“Candidate ads are more effective at introducing candidates, carrying the positive message and rebutting attacks directly to camera,” said Meredith Kelly, spokeswoman for the DCCC.
That is a polite way of another well-understood fact: Political consultants put in far more effort to produce quality ads for the candidates, as opposed to the cookie-cutter ads they often produce for super PACs.
The Lamb phenomenon is now replicating itself in dozens of races, as liberal activists have used online portals such as ActBlue to pour donations into the top targeted districts.
First-time candidates like Mikie Sherrill in New Jersey and Josh Harder in California dwarfed their GOP opponents in fundraising. Sherrill, a former Navy helicopter pilot and federal prosecutor, is now favored to win a seat held by Republicans for more than 30 years.
Harder, a venture capitalist, is locked in a toss-up race with Rep. Jeff Denham, a moderate Republican familiar with winning tough races in the Central Valley.
Denham took this race seriously and had already raised $3.5 million by June 30.
But Harder hauled in that much just from July through September, and he is now poised to have a large advantage in the closing weeks. His campaign reserved $4.1 million in advertising in the final months of the season, almost double the $2.1 million reserved by Denham’s campaign, according to the Republican “competitive” spreadsheet of races.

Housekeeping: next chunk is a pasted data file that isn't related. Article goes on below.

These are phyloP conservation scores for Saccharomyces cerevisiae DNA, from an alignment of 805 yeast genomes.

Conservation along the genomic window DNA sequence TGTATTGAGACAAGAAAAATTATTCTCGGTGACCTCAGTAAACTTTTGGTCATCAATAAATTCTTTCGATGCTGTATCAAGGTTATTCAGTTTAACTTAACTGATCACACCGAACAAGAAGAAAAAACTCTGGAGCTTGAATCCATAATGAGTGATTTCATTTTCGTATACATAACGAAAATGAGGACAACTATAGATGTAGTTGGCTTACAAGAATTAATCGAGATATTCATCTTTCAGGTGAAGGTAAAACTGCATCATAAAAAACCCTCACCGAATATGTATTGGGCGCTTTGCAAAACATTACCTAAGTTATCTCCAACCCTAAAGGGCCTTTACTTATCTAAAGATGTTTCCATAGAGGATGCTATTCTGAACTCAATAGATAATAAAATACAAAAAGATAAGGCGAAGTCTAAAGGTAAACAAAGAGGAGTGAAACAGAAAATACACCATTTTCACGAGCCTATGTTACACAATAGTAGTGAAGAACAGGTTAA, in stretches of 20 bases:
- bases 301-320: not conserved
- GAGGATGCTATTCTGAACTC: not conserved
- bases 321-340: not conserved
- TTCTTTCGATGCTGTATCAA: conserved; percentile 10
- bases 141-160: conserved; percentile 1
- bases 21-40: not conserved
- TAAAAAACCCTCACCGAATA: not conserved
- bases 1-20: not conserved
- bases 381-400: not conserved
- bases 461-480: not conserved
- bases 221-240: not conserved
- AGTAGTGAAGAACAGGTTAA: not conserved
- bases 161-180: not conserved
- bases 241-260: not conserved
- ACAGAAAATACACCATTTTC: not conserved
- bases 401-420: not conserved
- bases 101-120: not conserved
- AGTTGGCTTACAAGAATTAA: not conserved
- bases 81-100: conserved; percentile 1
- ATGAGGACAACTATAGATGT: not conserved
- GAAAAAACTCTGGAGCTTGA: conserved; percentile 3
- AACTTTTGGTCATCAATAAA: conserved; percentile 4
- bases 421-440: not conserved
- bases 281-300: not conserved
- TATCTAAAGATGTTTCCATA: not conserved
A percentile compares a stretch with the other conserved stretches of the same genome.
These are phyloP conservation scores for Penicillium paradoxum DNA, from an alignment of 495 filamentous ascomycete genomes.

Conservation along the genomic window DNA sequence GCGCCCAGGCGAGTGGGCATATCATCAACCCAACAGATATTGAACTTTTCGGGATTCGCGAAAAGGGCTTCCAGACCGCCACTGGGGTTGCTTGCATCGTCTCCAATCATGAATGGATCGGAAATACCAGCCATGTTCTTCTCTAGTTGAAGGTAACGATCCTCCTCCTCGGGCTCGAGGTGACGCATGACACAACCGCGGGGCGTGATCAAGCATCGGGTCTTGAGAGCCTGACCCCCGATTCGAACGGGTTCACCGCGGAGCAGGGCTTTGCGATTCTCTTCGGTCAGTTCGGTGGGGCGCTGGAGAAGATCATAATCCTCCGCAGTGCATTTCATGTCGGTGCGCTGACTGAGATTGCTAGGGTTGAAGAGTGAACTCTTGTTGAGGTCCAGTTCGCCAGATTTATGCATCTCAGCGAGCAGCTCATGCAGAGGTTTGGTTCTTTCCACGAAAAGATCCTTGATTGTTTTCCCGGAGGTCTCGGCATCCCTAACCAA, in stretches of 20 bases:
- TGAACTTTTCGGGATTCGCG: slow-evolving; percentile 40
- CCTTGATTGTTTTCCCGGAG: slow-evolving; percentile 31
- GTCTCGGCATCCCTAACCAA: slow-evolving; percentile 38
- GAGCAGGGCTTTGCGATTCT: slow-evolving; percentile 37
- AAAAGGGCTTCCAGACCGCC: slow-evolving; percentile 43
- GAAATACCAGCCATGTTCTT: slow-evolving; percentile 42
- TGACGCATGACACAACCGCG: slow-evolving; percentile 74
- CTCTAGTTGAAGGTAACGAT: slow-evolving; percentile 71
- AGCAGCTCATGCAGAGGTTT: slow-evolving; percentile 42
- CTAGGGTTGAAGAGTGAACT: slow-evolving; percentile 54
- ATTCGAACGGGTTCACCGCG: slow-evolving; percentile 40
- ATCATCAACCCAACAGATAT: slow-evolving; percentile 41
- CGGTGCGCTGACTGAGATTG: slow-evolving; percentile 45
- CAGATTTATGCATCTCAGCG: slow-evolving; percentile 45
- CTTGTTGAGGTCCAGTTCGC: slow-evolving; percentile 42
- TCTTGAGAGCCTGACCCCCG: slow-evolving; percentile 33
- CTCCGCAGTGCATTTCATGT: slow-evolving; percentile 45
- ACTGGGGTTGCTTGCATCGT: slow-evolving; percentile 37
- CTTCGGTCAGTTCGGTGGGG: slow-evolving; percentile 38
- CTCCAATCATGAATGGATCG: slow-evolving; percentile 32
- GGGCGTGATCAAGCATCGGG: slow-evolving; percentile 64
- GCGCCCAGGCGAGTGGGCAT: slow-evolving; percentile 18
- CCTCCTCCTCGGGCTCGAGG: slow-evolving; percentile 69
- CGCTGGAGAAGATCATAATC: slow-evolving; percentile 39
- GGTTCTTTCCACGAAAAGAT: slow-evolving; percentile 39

The two primary GOP groups, NRCC and CLF, have reserved $4.8 million in ads in that district, compared with $3.7 million from the DCCC and its super PAC ally, House Majority PAC.
The same dynamic is taking place outside Chicago, where veteran Rep. Peter J. Roskam (R-Ill.) is in the fight of his life against Sean Casten. A clean-energy entrepreneur, Casten has reserved $4.6 million worth of ads, well ahead of Roskam’s $2 million in ads.
Democrats have also benefited from liberal activists pouring donations into the DCCC. Donors are limited to checks of $33,900 to such a party committee, but online fundraising has led to an outpouring of small-dollar donors who have provided the DCCC a significant advantage over the NRCC.
The Democratic committee has, so far, reserved $63.5 million in ads, compared with $46.8 million for the Republican committee.
This energy among liberal donors has forced Republicans into hard choices about where to spend their dollars. At the moment, the NRCC has only a small shared ad with Roskam, and no money reserved on behalf of the former member of Republican leadership from its roughly $50 million fund for independent expenditure ads.
The NRCC has so far entirely abandoned a trio of Republican districts in Southern California considered toss-ups: the seats of Reps. Steve Knight and Dana Rohrabacher, as well as the seat of retiring Rep. Edward R. Royce.
Instead, the super PAC is the only one playing defense against a trio of Democratic candidates who are swamping the Republican candidates in fundraising.
“We knew Republicans were going to have a huge resource advantage and candidate money was necessary to combat that discrepancy,” Kelly said.